April 13, 2007

Continuing to Cry Defeat

I must thank blog aggregator Memeorandum this morning for providing this link about the latest Charles Krauthammer column, which in turn, led to a Melanie Phillips blog entry highlighting key points of a Fouad Ajami editorial, Iraq in the Balance.

Among the subjects the Ajami essay touches upon are the long history of Sunni and Shia animosity, the failure of salvation for the Sunni insurgency, and the distrust of Iranian-backed Shia militias as Iraq enters what Ajami calls the "final, decisive phase":

There is a growing Shia unease with the Mahdi Army--and with the venality and incompetence of the Sadrists represented in the cabinet--and an increasing faith that the government and its instruments of order are the surer bet. The crackdown on the Mahdi Army that the new American commander, Gen. David Petraeus, has launched has the backing of the ruling Shia coalition. Iraqi police and army units have taken to the field against elements of the Mahdi army. In recent days, in the southern city of Diwaniyya, American and Iraqi forces have together battled the forces of Moqtada al-Sadr. To the extent that the Shia now see Iraq as their own country, their tolerance for mayhem and chaos has receded. Sadr may damn the American occupiers, but ordinary Shia men and women know that the liberty that came their way had been a gift of the Americans.

The young men of little education--earnest displaced villagers with the ways of the countryside showing through their features and dialect and shiny suits--who guarded me through Baghdad, spoke of old terrors, and of the joy and dignity of this new order. Children and nephews and younger brothers of men lost to the terror of the Baath, they are done with the old servitude. They behold the Americans keeping the peace of their troubled land with undisguised gratitude. It hasn't been always brilliant, this campaign waged in Iraq. But its mistakes can never smother its honor, and no apology for it is due the Arab autocrats who had averted their gaze from Iraq's long night of terror under the Baath.


One can never reconcile the beneficiaries of illegitimate, abnormal power to the end of their dominion. But this current re-alignment in Iraq carries with it a gift for the possible redemption of modern Islam among the Arabs. Hitherto Sunni Islam had taken its hegemony for granted and extremist strands within it have shown a refusal to accept "the other." Conversely, Shia history has been distorted by weakness and exclusion and by a concomitant abdication of responsibility.
A Shia-led state in Baghdad--with a strong Kurdish presence in it and a big niche for the Sunnis--can go a long way toward changing the region's terrible habits and expectations of authority and command. The Sunnis would still be hegemonic in the Arab councils of power beyond Iraq, but their monopoly would yield to the pluralism and complexity of that region.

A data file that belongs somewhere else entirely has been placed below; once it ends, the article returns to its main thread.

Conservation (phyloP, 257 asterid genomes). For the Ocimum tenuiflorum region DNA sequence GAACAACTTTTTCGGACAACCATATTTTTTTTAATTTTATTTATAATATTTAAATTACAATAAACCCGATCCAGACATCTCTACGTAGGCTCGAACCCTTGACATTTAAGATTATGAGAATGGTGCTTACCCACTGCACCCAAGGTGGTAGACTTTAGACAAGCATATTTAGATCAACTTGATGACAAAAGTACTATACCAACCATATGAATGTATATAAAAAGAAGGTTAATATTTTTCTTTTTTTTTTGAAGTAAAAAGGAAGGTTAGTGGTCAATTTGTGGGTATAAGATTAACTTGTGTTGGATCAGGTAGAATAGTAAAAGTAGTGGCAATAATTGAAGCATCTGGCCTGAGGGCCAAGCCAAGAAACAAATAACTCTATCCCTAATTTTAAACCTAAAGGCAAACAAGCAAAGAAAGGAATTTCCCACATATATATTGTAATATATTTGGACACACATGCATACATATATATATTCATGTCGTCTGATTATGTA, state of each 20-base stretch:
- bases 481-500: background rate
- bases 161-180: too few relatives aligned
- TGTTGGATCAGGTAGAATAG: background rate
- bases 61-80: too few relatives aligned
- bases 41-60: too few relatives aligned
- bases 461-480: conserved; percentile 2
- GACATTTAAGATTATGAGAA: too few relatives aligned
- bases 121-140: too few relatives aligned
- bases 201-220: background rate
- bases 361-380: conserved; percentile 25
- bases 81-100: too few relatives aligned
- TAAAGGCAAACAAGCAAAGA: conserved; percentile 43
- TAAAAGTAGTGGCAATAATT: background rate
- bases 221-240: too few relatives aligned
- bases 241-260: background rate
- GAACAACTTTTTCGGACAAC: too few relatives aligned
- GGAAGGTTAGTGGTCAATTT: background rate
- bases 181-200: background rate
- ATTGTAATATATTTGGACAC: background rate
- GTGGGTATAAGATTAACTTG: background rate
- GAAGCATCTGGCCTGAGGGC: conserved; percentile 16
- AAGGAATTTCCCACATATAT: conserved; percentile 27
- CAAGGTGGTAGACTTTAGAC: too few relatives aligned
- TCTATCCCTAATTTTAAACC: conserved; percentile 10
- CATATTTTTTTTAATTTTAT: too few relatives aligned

"Watch your adjectives" is the admonition given American officers by Gen. Petraeus. In Baghdad, Americans and Iraqis alike know that this big endeavor has entered its final, decisive phase. Iraq has surprised and disappointed us before, but as they and we watch our adjectives there can be discerned the shape of a new country, a rough balance of forces commensurate with the demography of the place and with the outcome of a war that its erstwhile Sunni rulers had launched and lost. We made this history and should now make our peace with it.

Without any shred of a doubt, we are in the final, decisive phase of this war.

The "surge" of American troops into Iraq only half-begun as part of Commanding General David Petraeus' counter-insurgency doctrine will be the final major push of American forces into the Iraq theater. With the success of the surge, the stabilization of Iraq means that American forces should be able to start drawing down in victory. If the surge does not work, the American public will be able to elect a President in 2008 that will bring our troops home in defeat. Either way, the surge represents America's endgame, for better or worse.

Based upon the success of French Lt. Col. David Galula's counter-insurgency efforts in Algeria, General Petraeus literally wrote the book on American counter-insurgency, Army Field Manual FM3-24 (PDF).

The Baghdad security plan, expanding to other parts of Iraq, comes at a time when al Qaeda has lost support in its former base of al Anbar province, where Sunni tribes once loyal to al Qaeda have turned against it. Within the past months, Sunni tribesmen that have recently joined the Iraqi police and military by the hundreds and thousands have fought pitched battles that al Qaeda has invariably lost, and the Sunni supporters of al Qaeda in Iraq are continuing to fracture, as noted as recently as yesterday.